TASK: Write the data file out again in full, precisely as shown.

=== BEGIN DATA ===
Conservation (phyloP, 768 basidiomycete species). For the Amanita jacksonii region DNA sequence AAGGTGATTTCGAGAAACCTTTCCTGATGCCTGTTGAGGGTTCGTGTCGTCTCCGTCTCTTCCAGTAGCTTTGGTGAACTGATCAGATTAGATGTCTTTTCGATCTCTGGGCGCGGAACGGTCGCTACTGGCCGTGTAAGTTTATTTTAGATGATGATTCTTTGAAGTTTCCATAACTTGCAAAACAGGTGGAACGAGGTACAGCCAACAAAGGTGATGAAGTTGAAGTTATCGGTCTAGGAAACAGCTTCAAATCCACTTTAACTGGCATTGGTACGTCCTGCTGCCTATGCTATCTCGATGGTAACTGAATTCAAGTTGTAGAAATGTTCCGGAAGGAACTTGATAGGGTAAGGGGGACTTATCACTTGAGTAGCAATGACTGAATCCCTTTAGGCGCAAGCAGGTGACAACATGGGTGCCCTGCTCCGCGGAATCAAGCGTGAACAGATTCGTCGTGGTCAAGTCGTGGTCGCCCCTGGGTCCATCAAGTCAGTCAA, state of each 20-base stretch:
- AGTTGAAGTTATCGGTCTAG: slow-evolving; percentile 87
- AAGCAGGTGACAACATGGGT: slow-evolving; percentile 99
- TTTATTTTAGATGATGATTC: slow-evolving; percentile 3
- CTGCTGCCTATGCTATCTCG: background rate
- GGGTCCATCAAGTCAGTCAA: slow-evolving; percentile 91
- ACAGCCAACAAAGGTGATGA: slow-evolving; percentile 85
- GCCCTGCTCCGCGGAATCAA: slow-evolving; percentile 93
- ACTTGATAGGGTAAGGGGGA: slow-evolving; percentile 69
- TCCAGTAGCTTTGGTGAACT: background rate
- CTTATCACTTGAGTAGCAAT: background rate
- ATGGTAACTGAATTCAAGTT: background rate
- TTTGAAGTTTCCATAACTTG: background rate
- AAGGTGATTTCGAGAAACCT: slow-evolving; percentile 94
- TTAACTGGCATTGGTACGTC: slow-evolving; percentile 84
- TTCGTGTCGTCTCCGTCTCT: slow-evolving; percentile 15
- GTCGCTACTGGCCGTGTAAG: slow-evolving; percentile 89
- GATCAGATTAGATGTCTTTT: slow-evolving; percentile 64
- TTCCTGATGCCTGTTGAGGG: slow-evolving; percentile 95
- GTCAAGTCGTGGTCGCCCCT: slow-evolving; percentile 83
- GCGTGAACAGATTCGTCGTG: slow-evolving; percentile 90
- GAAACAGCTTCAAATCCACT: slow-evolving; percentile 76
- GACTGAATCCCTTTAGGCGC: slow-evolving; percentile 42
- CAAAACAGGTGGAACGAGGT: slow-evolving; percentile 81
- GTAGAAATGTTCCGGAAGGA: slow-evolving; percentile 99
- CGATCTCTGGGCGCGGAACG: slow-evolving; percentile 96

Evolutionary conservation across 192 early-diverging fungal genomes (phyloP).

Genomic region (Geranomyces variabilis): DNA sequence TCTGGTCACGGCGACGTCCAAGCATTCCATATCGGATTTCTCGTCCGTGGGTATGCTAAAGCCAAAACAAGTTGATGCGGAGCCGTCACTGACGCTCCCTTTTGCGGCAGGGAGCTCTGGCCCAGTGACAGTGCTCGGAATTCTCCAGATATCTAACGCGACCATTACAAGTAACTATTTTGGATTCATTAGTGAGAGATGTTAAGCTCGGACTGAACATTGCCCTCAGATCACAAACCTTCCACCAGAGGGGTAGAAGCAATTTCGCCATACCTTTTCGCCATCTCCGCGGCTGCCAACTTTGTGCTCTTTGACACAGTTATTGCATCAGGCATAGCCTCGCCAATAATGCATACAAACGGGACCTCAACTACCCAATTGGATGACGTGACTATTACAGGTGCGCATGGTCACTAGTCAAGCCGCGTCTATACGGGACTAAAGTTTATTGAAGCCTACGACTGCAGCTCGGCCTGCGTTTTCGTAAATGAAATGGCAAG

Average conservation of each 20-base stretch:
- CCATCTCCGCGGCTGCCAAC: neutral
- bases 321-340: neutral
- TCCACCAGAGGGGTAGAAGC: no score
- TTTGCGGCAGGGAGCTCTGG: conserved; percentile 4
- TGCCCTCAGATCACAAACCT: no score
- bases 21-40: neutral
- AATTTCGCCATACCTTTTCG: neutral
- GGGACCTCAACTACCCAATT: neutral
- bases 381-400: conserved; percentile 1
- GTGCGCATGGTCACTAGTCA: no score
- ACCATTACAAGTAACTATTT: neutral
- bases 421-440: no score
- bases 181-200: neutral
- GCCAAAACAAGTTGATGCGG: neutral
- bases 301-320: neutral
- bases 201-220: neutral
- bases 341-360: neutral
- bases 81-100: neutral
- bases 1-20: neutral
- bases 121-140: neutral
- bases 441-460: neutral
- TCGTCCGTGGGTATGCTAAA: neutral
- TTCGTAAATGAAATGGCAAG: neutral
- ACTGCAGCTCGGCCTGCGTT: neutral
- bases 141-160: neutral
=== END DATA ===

Conservation (phyloP, 768 basidiomycete species). For the Amanita jacksonii region DNA sequence AAGGTGATTTCGAGAAACCTTTCCTGATGCCTGTTGAGGGTTCGTGTCGTCTCCGTCTCTTCCAGTAGCTTTGGTGAACTGATCAGATTAGATGTCTTTTCGATCTCTGGGCGCGGAACGGTCGCTACTGGCCGTGTAAGTTTATTTTAGATGATGATTCTTTGAAGTTTCCATAACTTGCAAAACAGGTGGAACGAGGTACAGCCAACAAAGGTGATGAAGTTGAAGTTATCGGTCTAGGAAACAGCTTCAAATCCACTTTAACTGGCATTGGTACGTCCTGCTGCCTATGCTATCTCGATGGTAACTGAATTCAAGTTGTAGAAATGTTCCGGAAGGAACTTGATAGGGTAAGGGGGACTTATCACTTGAGTAGCAATGACTGAATCCCTTTAGGCGCAAGCAGGTGACAACATGGGTGCCCTGCTCCGCGGAATCAAGCGTGAACAGATTCGTCGTGGTCAAGTCGTGGTCGCCCCTGGGTCCATCAAGTCAGTCAA, state of each 20-base stretch:
- AGTTGAAGTTATCGGTCTAG: slow-evolving; percentile 87
- AAGCAGGTGACAACATGGGT: slow-evolving; percentile 99
- TTTATTTTAGATGATGATTC: slow-evolving; percentile 3
- CTGCTGCCTATGCTATCTCG: background rate
- GGGTCCATCAAGTCAGTCAA: slow-evolving; percentile 91
- ACAGCCAACAAAGGTGATGA: slow-evolving; percentile 85
- GCCCTGCTCCGCGGAATCAA: slow-evolving; percentile 93
- ACTTGATAGGGTAAGGGGGA: slow-evolving; percentile 69
- TCCAGTAGCTTTGGTGAACT: background rate
- CTTATCACTTGAGTAGCAAT: background rate
- ATGGTAACTGAATTCAAGTT: background rate
- TTTGAAGTTTCCATAACTTG: background rate
- AAGGTGATTTCGAGAAACCT: slow-evolving; percentile 94
- TTAACTGGCATTGGTACGTC: slow-evolving; percentile 84
- TTCGTGTCGTCTCCGTCTCT: slow-evolving; percentile 15
- GTCGCTACTGGCCGTGTAAG: slow-evolving; percentile 89
- GATCAGATTAGATGTCTTTT: slow-evolving; percentile 64
- TTCCTGATGCCTGTTGAGGG: slow-evolving; percentile 95
- GTCAAGTCGTGGTCGCCCCT: slow-evolving; percentile 83
- GCGTGAACAGATTCGTCGTG: slow-evolving; percentile 90
- GAAACAGCTTCAAATCCACT: slow-evolving; percentile 76
- GACTGAATCCCTTTAGGCGC: slow-evolving; percentile 42
- CAAAACAGGTGGAACGAGGT: slow-evolving; percentile 81
- GTAGAAATGTTCCGGAAGGA: slow-evolving; percentile 99
- CGATCTCTGGGCGCGGAACG: slow-evolving; percentile 96

Evolutionary conservation across 192 early-diverging fungal genomes (phyloP).

Genomic region (Geranomyces variabilis): DNA sequence TCTGGTCACGGCGACGTCCAAGCATTCCATATCGGATTTCTCGTCCGTGGGTATGCTAAAGCCAAAACAAGTTGATGCGGAGCCGTCACTGACGCTCCCTTTTGCGGCAGGGAGCTCTGGCCCAGTGACAGTGCTCGGAATTCTCCAGATATCTAACGCGACCATTACAAGTAACTATTTTGGATTCATTAGTGAGAGATGTTAAGCTCGGACTGAACATTGCCCTCAGATCACAAACCTTCCACCAGAGGGGTAGAAGCAATTTCGCCATACCTTTTCGCCATCTCCGCGGCTGCCAACTTTGTGCTCTTTGACACAGTTATTGCATCAGGCATAGCCTCGCCAATAATGCATACAAACGGGACCTCAACTACCCAATTGGATGACGTGACTATTACAGGTGCGCATGGTCACTAGTCAAGCCGCGTCTATACGGGACTAAAGTTTATTGAAGCCTACGACTGCAGCTCGGCCTGCGTTTTCGTAAATGAAATGGCAAG

Average conservation of each 20-base stretch:
- CCATCTCCGCGGCTGCCAAC: neutral
- bases 321-340: neutral
- TCCACCAGAGGGGTAGAAGC: no score
- TTTGCGGCAGGGAGCTCTGG: conserved; percentile 4
- TGCCCTCAGATCACAAACCT: no score
- bases 21-40: neutral
- AATTTCGCCATACCTTTTCG: neutral
- GGGACCTCAACTACCCAATT: neutral
- bases 381-400: conserved; percentile 1
- GTGCGCATGGTCACTAGTCA: no score
- ACCATTACAAGTAACTATTT: neutral
- bases 421-440: no score
- bases 181-200: neutral
- GCCAAAACAAGTTGATGCGG: neutral
- bases 301-320: neutral
- bases 201-220: neutral
- bases 341-360: neutral
- bases 81-100: neutral
- bases 1-20: neutral
- bases 121-140: neutral
- bases 441-460: neutral
- TCGTCCGTGGGTATGCTAAA: neutral
- TTCGTAAATGAAATGGCAAG: neutral
- ACTGCAGCTCGGCCTGCGTT: neutral
- bases 141-160: neutral